Steadily growing your business year over year is important for the health and stability of your company. However, many in the textile industry struggle to grow their business after the initial boom of interest has subsided. This doesn’t necessarily mean your business is failing, it just means that you must make some adaptations to secure the long-term success of your business.

Mapping out the journey from initial interest to conversion is a great way to plot your course towards healthy business growth. An overview of consumer behavior gives you access to internal insights and helps you convert a greater portion of would-be consumers.

Start With the Basics

The textile industry is set to reach a market value of $250 billion by 2025. Despite wide-scale market growth, plenty of textile-based businesses will fail during that time. You simply can’t rely on market growth to passively grow your own business — even if the overall outlook is positive.

Determine how to best structure your business. There are many different kinds of organizational structures you can use, but the right one will position you, your employees, and your business for successful growth. With the right organizational structure, you can easily figure out the most efficient workflow, better give customers what they want, and position yourself and your team for growth and expansion.

You can also reignite growth in a stalling company by covering the basics of business growth. Ensure that you have a clear idea of your organizational objectives and seek advice from your consumers.

Analyze Competitors

Research competition by utilizing online competitor analysis tools, such as those provided by SEMRush and SpyFu. This will give you a better picture of your business and its position in the textiles market. You should also use your competitor analysis to better position yourself in the textiles industry.

There are two approaches that you should consider: going niche and going mainstream. Going niche based on competitor analysis is a great option if you already offer an unrivaled product. When consumers look for a specialized product, they are more likely to find you as you have invested in a product and marketing campaign that fulfills their specific needs.

Going mainstream is an option typically reserved for large or rapidly growing enterprises. Unlike small businesses that aim to fill a gap in the market, you can spend big on developing and marketing a popular product that everyone needs. This is a particularly good option if you already have a competitive edge like lower costs, higher quality, or faster shipping.

Map Your Conversions

If you’ve covered the basics of growth but are stuck in a rut, then you need to complete a conversion analysis. Somewhere along the line, your customers are deciding to go with a competitor or are losing interest in your product.

Khalid Saleh, CEO and conversion optimization specialist, breaks conversion analysis down into four stages:

  • Scrutinize
  • Hypothesize
  • Implement
  • Propagate

The “scrutinize” and “hypothesize” stage requires an in-depth test of your business’s sales platform to spot bugs, usability issues, and conversion blockers. In-depth testing will ensure that errors aren’t turning would-be customers away from your textiles business.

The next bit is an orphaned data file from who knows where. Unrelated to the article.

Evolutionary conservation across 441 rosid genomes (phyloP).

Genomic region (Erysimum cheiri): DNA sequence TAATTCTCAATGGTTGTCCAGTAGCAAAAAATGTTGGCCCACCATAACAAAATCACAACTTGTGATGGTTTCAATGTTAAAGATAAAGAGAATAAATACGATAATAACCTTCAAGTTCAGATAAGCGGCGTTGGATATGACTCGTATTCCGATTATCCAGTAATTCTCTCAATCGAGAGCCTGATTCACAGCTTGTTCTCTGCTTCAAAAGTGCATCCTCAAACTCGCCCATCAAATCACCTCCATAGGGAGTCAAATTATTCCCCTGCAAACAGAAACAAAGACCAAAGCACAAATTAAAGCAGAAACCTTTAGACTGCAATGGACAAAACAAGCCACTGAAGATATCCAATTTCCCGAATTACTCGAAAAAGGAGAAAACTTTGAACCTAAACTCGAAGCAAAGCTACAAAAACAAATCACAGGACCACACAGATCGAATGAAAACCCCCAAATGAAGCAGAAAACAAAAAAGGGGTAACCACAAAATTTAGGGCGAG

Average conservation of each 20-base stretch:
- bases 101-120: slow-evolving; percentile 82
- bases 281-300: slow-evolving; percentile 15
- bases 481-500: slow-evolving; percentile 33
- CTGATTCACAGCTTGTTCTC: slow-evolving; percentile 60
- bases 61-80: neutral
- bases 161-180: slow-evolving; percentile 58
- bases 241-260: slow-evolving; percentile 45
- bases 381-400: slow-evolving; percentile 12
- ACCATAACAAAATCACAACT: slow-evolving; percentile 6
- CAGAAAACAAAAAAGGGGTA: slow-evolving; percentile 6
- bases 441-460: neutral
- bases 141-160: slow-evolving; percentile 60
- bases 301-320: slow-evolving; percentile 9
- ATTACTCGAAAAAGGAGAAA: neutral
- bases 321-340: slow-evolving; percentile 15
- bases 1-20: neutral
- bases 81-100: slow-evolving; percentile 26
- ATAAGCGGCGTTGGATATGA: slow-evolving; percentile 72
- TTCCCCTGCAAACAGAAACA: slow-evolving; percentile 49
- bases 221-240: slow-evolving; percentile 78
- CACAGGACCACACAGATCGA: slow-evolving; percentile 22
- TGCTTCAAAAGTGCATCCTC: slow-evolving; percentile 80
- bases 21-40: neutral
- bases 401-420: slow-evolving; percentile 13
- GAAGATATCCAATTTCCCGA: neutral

Following the “hypothesize” stage, you can start to implement solutions that improve your overall conversion rate and revenue. This might involve streamlining your website so folks can find your bestselling yarn quicker or buy greater quantities of the particular cotton they need.

In-depth testing of all your sales platforms from the perspective of a consumer is among the best ways to plot a course for business growth. Even if you have a popular product, a poor consumer journey will turn people away and cut your profits.  A clear roadmap based on scrutinized testing of your sales platform can help you spot issues and make converting customers that much easier.

Marketing Missteps

The testing and planning you complete during your analysis of the customer journey should give you plenty of ideas for future growth. However, not all ideas are winners. You need to avoid marketing misconceptions that may jeopardize your business’s success — particularly those related to content marketing.

Start by ensuring that your content marketing is relevant. As a business in the textiles industry, your marketing should correspond with seasonal patterns and emerging trends. For example, if you sell polyester fabrics and spot a new trend in sportswear, then your marketing campaigns should be geared towards that trend.

You should also remember that good marketing isn’t just a megaphone to amplify your voice. Good marketing requires engagement and constant innovation. Consumers today have learned to tune out hard sells online and will only look at your marketing materials if they stand to benefit from them. This might involve a free sample of your newest fabric if your audience completes a survey or access to additional orders for folks who engage with your social media content.


Every leader wants to see their business grow each year and there are many strategies you can try if you’re unable to expand. However, without a clear roadmap to conversion, you’re unlikely to see the kind of sales figures that you desire. Start by completing an internal analysis and investing in areas of your business that need improvement. If you still aren’t seeing growth, you may need to complete a conversion analysis to improve your customer journey and discover areas for improvement.